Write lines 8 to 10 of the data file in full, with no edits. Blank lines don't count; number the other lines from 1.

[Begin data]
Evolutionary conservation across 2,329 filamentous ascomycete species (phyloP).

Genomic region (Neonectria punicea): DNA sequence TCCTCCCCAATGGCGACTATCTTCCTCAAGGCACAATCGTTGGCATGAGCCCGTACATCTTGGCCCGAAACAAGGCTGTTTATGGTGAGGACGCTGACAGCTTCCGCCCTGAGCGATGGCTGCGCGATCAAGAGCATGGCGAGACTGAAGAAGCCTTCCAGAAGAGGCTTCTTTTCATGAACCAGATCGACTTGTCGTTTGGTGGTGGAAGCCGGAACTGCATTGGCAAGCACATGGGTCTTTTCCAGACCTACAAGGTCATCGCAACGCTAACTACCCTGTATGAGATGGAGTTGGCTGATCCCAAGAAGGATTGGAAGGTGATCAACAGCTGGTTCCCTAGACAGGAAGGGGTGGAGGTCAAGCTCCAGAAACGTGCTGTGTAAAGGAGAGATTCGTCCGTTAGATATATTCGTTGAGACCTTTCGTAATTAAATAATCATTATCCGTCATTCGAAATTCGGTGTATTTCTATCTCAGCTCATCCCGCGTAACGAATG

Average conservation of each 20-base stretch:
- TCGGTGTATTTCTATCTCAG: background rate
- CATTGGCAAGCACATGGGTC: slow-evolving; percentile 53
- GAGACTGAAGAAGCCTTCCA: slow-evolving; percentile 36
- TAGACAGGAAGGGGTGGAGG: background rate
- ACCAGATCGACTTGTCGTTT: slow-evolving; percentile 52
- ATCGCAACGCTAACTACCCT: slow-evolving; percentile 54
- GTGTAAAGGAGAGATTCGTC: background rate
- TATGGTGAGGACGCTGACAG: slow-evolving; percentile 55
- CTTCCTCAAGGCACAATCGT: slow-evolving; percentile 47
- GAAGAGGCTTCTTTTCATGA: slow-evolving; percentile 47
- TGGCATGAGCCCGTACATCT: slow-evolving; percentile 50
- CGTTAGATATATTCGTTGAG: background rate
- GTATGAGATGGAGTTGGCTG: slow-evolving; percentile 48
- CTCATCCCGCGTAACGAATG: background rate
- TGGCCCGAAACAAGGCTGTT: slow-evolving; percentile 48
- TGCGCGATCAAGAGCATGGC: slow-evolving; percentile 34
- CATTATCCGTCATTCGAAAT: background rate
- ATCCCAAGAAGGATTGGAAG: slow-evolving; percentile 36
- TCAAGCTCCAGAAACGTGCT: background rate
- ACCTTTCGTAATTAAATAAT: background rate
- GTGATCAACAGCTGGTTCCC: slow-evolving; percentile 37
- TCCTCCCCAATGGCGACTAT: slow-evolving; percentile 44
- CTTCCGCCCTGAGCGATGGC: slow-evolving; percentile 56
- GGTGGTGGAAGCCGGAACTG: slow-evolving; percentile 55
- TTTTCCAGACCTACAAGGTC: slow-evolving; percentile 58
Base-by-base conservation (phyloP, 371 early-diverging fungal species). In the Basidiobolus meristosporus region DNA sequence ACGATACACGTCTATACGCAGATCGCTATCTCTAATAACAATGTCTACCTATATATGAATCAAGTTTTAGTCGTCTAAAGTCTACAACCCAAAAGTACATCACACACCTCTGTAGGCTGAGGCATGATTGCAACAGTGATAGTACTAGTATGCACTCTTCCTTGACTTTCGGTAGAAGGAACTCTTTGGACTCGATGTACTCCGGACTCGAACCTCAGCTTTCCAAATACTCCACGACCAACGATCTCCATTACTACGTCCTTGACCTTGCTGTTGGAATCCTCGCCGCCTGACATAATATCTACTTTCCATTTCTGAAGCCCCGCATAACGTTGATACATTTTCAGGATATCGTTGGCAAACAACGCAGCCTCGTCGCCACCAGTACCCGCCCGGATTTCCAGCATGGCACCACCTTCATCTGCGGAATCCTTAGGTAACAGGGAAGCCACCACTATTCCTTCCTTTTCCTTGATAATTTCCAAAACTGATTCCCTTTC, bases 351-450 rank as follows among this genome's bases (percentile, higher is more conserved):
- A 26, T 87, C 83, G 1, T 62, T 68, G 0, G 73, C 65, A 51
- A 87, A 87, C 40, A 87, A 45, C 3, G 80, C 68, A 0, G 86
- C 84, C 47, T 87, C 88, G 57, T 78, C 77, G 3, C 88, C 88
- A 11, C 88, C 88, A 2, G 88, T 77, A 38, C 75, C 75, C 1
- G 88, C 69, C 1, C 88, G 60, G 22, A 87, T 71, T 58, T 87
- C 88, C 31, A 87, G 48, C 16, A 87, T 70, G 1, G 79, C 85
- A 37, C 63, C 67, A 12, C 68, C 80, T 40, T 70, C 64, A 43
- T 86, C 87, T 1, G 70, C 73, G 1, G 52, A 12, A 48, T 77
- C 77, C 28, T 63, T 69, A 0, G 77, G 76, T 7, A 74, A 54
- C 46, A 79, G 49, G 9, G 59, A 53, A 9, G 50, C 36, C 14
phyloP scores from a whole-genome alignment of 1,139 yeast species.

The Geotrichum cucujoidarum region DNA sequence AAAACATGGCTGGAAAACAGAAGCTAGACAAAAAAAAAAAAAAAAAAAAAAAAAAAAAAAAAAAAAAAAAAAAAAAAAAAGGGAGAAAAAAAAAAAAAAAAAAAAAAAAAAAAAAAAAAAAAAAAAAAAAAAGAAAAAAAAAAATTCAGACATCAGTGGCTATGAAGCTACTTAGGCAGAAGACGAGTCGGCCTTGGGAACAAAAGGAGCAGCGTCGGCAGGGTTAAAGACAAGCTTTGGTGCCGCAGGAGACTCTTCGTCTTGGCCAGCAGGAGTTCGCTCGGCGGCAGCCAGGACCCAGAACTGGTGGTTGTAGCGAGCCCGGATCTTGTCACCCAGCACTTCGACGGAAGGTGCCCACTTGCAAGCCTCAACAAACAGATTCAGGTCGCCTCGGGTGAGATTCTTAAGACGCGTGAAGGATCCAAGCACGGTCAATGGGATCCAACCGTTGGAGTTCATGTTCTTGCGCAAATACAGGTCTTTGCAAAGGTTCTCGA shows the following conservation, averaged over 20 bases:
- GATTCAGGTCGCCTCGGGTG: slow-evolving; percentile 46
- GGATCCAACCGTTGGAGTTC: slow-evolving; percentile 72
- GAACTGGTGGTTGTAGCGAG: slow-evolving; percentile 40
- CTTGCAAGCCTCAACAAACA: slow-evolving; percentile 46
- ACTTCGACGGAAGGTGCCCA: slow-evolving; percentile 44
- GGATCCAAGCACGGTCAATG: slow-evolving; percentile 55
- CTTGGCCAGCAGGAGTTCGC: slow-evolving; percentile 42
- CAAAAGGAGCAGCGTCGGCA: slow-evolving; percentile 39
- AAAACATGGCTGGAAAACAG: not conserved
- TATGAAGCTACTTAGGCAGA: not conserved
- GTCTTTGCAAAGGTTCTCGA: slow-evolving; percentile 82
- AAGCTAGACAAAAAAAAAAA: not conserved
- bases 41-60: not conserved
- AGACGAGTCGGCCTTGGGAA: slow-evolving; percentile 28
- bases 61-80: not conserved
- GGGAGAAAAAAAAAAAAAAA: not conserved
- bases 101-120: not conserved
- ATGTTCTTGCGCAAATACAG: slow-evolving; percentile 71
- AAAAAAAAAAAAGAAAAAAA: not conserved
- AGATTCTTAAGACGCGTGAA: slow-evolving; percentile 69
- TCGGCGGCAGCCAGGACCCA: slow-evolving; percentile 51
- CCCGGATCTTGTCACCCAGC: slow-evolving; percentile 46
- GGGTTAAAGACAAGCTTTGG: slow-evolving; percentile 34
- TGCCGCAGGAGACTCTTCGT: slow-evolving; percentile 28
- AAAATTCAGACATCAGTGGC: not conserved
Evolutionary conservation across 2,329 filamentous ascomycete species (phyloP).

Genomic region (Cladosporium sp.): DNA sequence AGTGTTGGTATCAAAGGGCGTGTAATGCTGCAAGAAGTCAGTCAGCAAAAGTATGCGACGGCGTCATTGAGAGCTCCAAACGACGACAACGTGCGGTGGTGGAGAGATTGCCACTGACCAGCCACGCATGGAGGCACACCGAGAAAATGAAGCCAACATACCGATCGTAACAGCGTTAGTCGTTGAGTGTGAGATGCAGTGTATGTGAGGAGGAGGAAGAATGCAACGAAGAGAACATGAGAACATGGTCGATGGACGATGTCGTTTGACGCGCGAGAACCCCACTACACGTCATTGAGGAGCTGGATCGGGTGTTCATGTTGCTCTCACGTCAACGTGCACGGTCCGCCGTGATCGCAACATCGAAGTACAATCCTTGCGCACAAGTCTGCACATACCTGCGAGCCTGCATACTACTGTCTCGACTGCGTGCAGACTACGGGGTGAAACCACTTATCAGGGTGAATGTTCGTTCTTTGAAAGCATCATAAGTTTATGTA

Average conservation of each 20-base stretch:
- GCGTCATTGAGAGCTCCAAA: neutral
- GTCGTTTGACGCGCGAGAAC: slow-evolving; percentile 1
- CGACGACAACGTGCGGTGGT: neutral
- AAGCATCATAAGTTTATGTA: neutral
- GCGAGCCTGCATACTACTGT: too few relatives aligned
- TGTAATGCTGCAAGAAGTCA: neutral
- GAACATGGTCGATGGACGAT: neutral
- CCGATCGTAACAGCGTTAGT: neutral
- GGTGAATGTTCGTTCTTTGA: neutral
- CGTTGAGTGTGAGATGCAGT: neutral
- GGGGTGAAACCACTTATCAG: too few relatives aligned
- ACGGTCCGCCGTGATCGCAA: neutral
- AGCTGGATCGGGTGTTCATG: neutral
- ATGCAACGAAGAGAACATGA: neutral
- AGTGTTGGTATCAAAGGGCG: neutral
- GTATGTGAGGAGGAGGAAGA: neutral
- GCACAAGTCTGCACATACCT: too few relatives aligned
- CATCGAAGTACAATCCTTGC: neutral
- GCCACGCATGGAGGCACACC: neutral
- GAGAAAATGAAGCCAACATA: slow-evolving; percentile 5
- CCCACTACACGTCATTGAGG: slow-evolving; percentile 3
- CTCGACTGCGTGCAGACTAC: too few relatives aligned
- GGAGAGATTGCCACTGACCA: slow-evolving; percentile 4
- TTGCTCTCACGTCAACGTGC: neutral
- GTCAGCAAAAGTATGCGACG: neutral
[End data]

- ACCAGATCGACTTGTCGTTT: slow-evolving; percentile 52
- ATCGCAACGCTAACTACCCT: slow-evolving; percentile 54
- GTGTAAAGGAGAGATTCGTC: background rate